A symbol that is used in the design industry to give a more personal touch. Lettermarks can be an individual's name or initials that are cleverly designed and incorporated into a company's logo.
A type of text used as filler or placeholder text. Since the dawn of time, it has been around and is sometimes erroneously referred to as "a nonsense sentence used by printers who have run out of typesetting space".
A standalone web page with content intended to capture a visitor. Often, it has the same URL as the website's home page and is used in paid or sponsored search engine marketing (known more commonly as pay-per-click) advertising campaigns.
Also known as visual hierarchy, hierarchy is the ordering of priorities in a design. This may include different visual elements, such as contrast, colour, font size and placement on a page. The graphic designer's job is to create an understandable document using organisational systems that the reader easily understands.
The sum of all experiences an individual has with a company or its delivery channels during their journey. From handling and registering a complaint to ordering new products, these interactions are monitored and analyzed at every touchpoint by frontline employees, developers, designers, and product managers for improvement opportunities.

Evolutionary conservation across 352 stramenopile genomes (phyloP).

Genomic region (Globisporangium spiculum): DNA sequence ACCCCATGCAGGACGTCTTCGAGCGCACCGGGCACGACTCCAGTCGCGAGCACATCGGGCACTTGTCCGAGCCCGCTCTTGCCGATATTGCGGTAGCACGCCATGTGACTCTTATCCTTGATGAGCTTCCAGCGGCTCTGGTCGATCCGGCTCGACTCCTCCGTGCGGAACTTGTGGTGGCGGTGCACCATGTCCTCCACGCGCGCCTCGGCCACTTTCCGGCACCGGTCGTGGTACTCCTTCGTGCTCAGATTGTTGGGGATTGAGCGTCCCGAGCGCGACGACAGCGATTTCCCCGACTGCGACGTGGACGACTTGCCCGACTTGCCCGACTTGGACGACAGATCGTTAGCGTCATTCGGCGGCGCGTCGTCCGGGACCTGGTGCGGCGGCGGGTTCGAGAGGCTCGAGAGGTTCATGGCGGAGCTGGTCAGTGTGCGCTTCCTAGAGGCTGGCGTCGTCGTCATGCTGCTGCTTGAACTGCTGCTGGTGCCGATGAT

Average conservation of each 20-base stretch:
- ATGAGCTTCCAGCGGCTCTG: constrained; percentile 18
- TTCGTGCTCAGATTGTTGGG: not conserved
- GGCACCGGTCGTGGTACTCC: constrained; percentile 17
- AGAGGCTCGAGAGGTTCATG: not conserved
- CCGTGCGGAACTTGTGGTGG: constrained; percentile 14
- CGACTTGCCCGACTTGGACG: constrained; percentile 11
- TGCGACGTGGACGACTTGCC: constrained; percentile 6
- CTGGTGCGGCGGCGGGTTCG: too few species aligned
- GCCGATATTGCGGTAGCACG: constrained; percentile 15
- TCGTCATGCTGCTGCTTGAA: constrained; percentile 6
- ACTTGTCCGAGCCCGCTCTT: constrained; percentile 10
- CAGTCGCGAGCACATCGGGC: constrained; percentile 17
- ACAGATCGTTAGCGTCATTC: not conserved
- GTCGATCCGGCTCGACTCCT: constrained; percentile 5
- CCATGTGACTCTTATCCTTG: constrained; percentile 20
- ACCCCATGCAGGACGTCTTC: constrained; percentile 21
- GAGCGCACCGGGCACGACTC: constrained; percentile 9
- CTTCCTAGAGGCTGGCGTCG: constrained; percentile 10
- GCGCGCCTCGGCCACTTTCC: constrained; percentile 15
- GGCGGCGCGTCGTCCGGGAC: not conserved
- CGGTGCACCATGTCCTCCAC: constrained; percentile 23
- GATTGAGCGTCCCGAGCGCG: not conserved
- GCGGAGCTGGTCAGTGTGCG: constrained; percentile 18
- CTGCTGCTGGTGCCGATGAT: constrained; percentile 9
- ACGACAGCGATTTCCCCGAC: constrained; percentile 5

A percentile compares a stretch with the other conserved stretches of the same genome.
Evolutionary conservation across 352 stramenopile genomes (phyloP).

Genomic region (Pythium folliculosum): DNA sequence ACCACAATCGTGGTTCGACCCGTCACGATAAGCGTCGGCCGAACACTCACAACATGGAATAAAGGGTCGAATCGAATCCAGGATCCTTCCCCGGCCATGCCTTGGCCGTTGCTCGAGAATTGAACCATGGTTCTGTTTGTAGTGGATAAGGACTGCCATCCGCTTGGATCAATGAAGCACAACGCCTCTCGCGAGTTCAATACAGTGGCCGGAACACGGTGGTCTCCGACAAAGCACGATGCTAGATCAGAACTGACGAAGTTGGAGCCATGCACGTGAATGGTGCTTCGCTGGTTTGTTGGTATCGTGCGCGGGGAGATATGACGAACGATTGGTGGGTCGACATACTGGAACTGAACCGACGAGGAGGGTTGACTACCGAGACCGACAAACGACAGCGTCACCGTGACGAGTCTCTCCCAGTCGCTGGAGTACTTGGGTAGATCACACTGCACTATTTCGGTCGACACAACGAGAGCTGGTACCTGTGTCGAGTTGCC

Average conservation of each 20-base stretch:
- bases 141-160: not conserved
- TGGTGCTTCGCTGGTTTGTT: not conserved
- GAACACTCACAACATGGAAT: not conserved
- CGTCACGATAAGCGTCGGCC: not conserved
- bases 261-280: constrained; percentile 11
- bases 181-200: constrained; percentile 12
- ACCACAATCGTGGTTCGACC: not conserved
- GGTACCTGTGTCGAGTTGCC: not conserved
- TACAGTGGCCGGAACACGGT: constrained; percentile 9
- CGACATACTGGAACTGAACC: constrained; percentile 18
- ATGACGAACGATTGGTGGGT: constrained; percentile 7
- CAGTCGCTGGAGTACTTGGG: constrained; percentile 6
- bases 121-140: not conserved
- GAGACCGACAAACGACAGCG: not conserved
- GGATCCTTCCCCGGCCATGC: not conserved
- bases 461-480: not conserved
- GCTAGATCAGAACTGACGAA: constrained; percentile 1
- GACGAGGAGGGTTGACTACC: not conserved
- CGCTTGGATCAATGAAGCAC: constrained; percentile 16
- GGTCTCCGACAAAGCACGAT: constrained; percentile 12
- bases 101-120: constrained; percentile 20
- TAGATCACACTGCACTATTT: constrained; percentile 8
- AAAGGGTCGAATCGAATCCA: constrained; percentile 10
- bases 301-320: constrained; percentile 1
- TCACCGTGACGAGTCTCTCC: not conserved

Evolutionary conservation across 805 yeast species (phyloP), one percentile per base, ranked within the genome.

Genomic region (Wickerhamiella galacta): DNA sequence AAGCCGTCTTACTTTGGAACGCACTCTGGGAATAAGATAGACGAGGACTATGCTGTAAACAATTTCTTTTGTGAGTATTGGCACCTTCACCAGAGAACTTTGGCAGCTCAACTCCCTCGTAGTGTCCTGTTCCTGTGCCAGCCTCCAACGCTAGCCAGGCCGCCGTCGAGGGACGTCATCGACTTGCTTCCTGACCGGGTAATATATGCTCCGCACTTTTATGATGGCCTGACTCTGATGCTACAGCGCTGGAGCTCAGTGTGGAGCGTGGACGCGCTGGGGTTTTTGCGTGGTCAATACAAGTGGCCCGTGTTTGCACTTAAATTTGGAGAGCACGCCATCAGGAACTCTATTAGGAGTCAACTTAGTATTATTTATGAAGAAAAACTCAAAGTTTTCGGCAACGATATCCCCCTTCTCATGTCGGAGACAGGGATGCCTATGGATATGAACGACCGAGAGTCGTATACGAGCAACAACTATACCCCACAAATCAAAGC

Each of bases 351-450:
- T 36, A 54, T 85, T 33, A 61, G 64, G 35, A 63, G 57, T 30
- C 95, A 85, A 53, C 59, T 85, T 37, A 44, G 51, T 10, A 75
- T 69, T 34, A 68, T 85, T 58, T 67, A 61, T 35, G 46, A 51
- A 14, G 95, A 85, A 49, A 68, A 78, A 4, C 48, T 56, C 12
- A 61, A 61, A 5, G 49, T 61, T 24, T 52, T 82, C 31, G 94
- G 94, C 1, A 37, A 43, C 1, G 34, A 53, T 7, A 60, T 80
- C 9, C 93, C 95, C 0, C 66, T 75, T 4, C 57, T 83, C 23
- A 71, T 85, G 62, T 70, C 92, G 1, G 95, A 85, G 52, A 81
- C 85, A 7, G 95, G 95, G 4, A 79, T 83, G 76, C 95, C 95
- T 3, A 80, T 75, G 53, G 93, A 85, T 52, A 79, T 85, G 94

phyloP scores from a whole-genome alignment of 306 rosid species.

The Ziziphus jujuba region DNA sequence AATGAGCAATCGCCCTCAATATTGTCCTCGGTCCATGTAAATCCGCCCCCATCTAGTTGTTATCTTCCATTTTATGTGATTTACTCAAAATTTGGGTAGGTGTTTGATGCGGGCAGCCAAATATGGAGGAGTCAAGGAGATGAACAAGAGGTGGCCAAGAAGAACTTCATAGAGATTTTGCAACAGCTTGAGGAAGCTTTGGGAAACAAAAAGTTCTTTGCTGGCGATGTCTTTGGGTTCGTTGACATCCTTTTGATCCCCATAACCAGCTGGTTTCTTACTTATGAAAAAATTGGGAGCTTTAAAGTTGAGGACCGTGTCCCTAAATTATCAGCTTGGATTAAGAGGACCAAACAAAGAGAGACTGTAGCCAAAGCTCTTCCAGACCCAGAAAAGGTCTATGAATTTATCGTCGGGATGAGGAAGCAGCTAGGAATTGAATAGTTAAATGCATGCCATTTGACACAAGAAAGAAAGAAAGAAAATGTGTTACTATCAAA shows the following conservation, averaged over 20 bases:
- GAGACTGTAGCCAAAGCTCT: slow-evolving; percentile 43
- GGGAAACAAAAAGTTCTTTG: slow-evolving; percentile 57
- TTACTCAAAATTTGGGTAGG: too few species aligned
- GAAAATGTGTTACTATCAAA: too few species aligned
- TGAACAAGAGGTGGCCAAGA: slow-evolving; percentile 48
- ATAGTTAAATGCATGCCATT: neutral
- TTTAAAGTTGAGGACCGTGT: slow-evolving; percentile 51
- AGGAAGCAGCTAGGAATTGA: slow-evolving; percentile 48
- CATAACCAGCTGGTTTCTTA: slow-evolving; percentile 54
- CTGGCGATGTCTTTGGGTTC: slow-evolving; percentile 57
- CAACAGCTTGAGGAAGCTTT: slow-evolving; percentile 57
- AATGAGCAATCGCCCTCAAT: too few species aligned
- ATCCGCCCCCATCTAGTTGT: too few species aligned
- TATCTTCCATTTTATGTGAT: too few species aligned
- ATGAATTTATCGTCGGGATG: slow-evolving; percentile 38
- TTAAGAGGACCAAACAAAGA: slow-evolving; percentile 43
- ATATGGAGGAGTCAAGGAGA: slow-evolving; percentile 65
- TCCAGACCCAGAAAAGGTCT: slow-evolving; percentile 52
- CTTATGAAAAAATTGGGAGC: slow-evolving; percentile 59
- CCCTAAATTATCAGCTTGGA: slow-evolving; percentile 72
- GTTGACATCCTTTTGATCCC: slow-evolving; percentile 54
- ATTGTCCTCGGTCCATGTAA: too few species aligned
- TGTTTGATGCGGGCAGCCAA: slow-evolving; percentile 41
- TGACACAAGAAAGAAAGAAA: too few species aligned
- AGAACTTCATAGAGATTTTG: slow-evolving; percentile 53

A type of font designed to imitate handwriting.
The perception that people have of a business and its reliability, authenticity, and attractiveness. It's also the set of impressions an individual has when they think about a brand.
Black, white, and all the values of shades in between.
A low-fidelity representation of a user interface design.
Designers and developers use font styles to denote differences in meaning between two or more words, phrases, sentences, paragraphs, or blocks of text. Typical font styles in CSS and web development are normal, italic, oblique and inherit.
A UX design technique in which you divide your users into groups, show them cards with different names for unrelated objects and ask them to categorise them.